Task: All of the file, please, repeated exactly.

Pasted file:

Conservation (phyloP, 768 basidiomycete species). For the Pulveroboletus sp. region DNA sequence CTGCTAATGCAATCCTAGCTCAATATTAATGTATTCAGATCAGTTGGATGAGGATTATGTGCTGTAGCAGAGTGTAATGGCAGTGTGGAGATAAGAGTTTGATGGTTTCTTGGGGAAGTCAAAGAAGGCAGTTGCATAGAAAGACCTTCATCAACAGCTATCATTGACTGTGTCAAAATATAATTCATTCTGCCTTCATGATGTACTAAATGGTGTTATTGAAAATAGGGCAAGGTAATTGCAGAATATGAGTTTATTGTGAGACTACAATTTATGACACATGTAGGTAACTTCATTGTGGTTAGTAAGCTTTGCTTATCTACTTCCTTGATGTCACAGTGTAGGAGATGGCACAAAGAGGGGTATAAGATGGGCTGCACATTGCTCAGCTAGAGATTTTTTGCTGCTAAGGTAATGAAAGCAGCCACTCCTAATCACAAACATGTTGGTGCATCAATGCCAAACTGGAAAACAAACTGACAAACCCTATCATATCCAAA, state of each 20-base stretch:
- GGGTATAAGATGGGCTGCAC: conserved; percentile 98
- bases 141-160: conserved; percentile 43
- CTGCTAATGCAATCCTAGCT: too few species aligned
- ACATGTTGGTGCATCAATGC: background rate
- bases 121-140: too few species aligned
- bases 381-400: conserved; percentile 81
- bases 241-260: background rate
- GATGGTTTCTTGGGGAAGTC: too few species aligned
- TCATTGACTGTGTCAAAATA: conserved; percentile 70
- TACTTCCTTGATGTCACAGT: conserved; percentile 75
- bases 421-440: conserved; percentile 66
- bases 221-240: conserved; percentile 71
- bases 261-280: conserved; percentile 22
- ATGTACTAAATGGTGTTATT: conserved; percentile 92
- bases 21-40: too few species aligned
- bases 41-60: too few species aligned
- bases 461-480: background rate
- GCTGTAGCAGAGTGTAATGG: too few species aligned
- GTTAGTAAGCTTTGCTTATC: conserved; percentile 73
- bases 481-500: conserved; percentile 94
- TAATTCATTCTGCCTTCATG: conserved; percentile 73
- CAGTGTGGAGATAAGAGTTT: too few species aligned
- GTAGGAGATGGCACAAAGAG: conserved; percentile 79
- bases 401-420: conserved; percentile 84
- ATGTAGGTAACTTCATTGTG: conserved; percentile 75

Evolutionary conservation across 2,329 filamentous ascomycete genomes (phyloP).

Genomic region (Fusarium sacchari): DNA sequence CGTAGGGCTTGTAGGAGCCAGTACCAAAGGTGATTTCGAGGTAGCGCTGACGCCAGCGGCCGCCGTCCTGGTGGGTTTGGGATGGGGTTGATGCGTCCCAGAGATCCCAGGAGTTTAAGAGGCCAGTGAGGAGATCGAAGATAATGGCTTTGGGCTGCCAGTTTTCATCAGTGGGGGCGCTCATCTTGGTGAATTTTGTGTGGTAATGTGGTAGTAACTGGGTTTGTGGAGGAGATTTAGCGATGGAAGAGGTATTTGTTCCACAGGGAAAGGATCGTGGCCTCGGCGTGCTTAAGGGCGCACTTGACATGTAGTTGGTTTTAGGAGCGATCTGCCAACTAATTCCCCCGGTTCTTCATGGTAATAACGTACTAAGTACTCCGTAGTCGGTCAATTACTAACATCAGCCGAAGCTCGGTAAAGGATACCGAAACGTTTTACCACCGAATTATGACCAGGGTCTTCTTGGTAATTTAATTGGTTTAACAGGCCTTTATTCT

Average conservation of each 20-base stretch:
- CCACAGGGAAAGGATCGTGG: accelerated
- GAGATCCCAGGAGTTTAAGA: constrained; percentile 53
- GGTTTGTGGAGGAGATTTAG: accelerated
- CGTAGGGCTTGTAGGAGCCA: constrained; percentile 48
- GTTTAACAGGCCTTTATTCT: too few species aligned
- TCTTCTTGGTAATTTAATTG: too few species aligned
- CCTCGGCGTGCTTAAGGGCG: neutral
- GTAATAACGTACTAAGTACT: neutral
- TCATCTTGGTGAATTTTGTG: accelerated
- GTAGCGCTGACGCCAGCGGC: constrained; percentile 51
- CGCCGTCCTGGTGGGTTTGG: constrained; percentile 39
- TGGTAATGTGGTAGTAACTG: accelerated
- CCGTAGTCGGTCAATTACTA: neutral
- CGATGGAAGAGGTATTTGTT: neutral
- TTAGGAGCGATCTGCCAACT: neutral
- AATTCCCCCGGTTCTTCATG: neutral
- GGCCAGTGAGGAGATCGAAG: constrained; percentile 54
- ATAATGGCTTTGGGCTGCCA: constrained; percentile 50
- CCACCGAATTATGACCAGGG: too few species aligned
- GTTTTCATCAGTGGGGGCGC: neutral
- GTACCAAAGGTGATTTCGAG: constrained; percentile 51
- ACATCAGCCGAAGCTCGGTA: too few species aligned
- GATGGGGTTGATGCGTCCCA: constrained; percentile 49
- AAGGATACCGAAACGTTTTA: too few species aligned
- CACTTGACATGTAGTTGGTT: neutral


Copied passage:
Conservation (phyloP, 768 basidiomycete species). For the Pulveroboletus sp. region DNA sequence CTGCTAATGCAATCCTAGCTCAATATTAATGTATTCAGATCAGTTGGATGAGGATTATGTGCTGTAGCAGAGTGTAATGGCAGTGTGGAGATAAGAGTTTGATGGTTTCTTGGGGAAGTCAAAGAAGGCAGTTGCATAGAAAGACCTTCATCAACAGCTATCATTGACTGTGTCAAAATATAATTCATTCTGCCTTCATGATGTACTAAATGGTGTTATTGAAAATAGGGCAAGGTAATTGCAGAATATGAGTTTATTGTGAGACTACAATTTATGACACATGTAGGTAACTTCATTGTGGTTAGTAAGCTTTGCTTATCTACTTCCTTGATGTCACAGTGTAGGAGATGGCACAAAGAGGGGTATAAGATGGGCTGCACATTGCTCAGCTAGAGATTTTTTGCTGCTAAGGTAATGAAAGCAGCCACTCCTAATCACAAACATGTTGGTGCATCAATGCCAAACTGGAAAACAAACTGACAAACCCTATCATATCCAAA, state of each 20-base stretch:
- GGGTATAAGATGGGCTGCAC: conserved; percentile 98
- bases 141-160: conserved; percentile 43
- CTGCTAATGCAATCCTAGCT: too few species aligned
- ACATGTTGGTGCATCAATGC: background rate
- bases 121-140: too few species aligned
- bases 381-400: conserved; percentile 81
- bases 241-260: background rate
- GATGGTTTCTTGGGGAAGTC: too few species aligned
- TCATTGACTGTGTCAAAATA: conserved; percentile 70
- TACTTCCTTGATGTCACAGT: conserved; percentile 75
- bases 421-440: conserved; percentile 66
- bases 221-240: conserved; percentile 71
- bases 261-280: conserved; percentile 22
- ATGTACTAAATGGTGTTATT: conserved; percentile 92
- bases 21-40: too few species aligned
- bases 41-60: too few species aligned
- bases 461-480: background rate
- GCTGTAGCAGAGTGTAATGG: too few species aligned
- GTTAGTAAGCTTTGCTTATC: conserved; percentile 73
- bases 481-500: conserved; percentile 94
- TAATTCATTCTGCCTTCATG: conserved; percentile 73
- CAGTGTGGAGATAAGAGTTT: too few species aligned
- GTAGGAGATGGCACAAAGAG: conserved; percentile 79
- bases 401-420: conserved; percentile 84
- ATGTAGGTAACTTCATTGTG: conserved; percentile 75

Evolutionary conservation across 2,329 filamentous ascomycete genomes (phyloP).

Genomic region (Fusarium sacchari): DNA sequence CGTAGGGCTTGTAGGAGCCAGTACCAAAGGTGATTTCGAGGTAGCGCTGACGCCAGCGGCCGCCGTCCTGGTGGGTTTGGGATGGGGTTGATGCGTCCCAGAGATCCCAGGAGTTTAAGAGGCCAGTGAGGAGATCGAAGATAATGGCTTTGGGCTGCCAGTTTTCATCAGTGGGGGCGCTCATCTTGGTGAATTTTGTGTGGTAATGTGGTAGTAACTGGGTTTGTGGAGGAGATTTAGCGATGGAAGAGGTATTTGTTCCACAGGGAAAGGATCGTGGCCTCGGCGTGCTTAAGGGCGCACTTGACATGTAGTTGGTTTTAGGAGCGATCTGCCAACTAATTCCCCCGGTTCTTCATGGTAATAACGTACTAAGTACTCCGTAGTCGGTCAATTACTAACATCAGCCGAAGCTCGGTAAAGGATACCGAAACGTTTTACCACCGAATTATGACCAGGGTCTTCTTGGTAATTTAATTGGTTTAACAGGCCTTTATTCT

Average conservation of each 20-base stretch:
- CCACAGGGAAAGGATCGTGG: accelerated
- GAGATCCCAGGAGTTTAAGA: constrained; percentile 53
- GGTTTGTGGAGGAGATTTAG: accelerated
- CGTAGGGCTTGTAGGAGCCA: constrained; percentile 48
- GTTTAACAGGCCTTTATTCT: too few species aligned
- TCTTCTTGGTAATTTAATTG: too few species aligned
- CCTCGGCGTGCTTAAGGGCG: neutral
- GTAATAACGTACTAAGTACT: neutral
- TCATCTTGGTGAATTTTGTG: accelerated
- GTAGCGCTGACGCCAGCGGC: constrained; percentile 51
- CGCCGTCCTGGTGGGTTTGG: constrained; percentile 39
- TGGTAATGTGGTAGTAACTG: accelerated
- CCGTAGTCGGTCAATTACTA: neutral
- CGATGGAAGAGGTATTTGTT: neutral
- TTAGGAGCGATCTGCCAACT: neutral
- AATTCCCCCGGTTCTTCATG: neutral
- GGCCAGTGAGGAGATCGAAG: constrained; percentile 54
- ATAATGGCTTTGGGCTGCCA: constrained; percentile 50
- CCACCGAATTATGACCAGGG: too few species aligned
- GTTTTCATCAGTGGGGGCGC: neutral
- GTACCAAAGGTGATTTCGAG: constrained; percentile 51
- ACATCAGCCGAAGCTCGGTA: too few species aligned
- GATGGGGTTGATGCGTCCCA: constrained; percentile 49
- AAGGATACCGAAACGTTTTA: too few species aligned
- CACTTGACATGTAGTTGGTT: neutral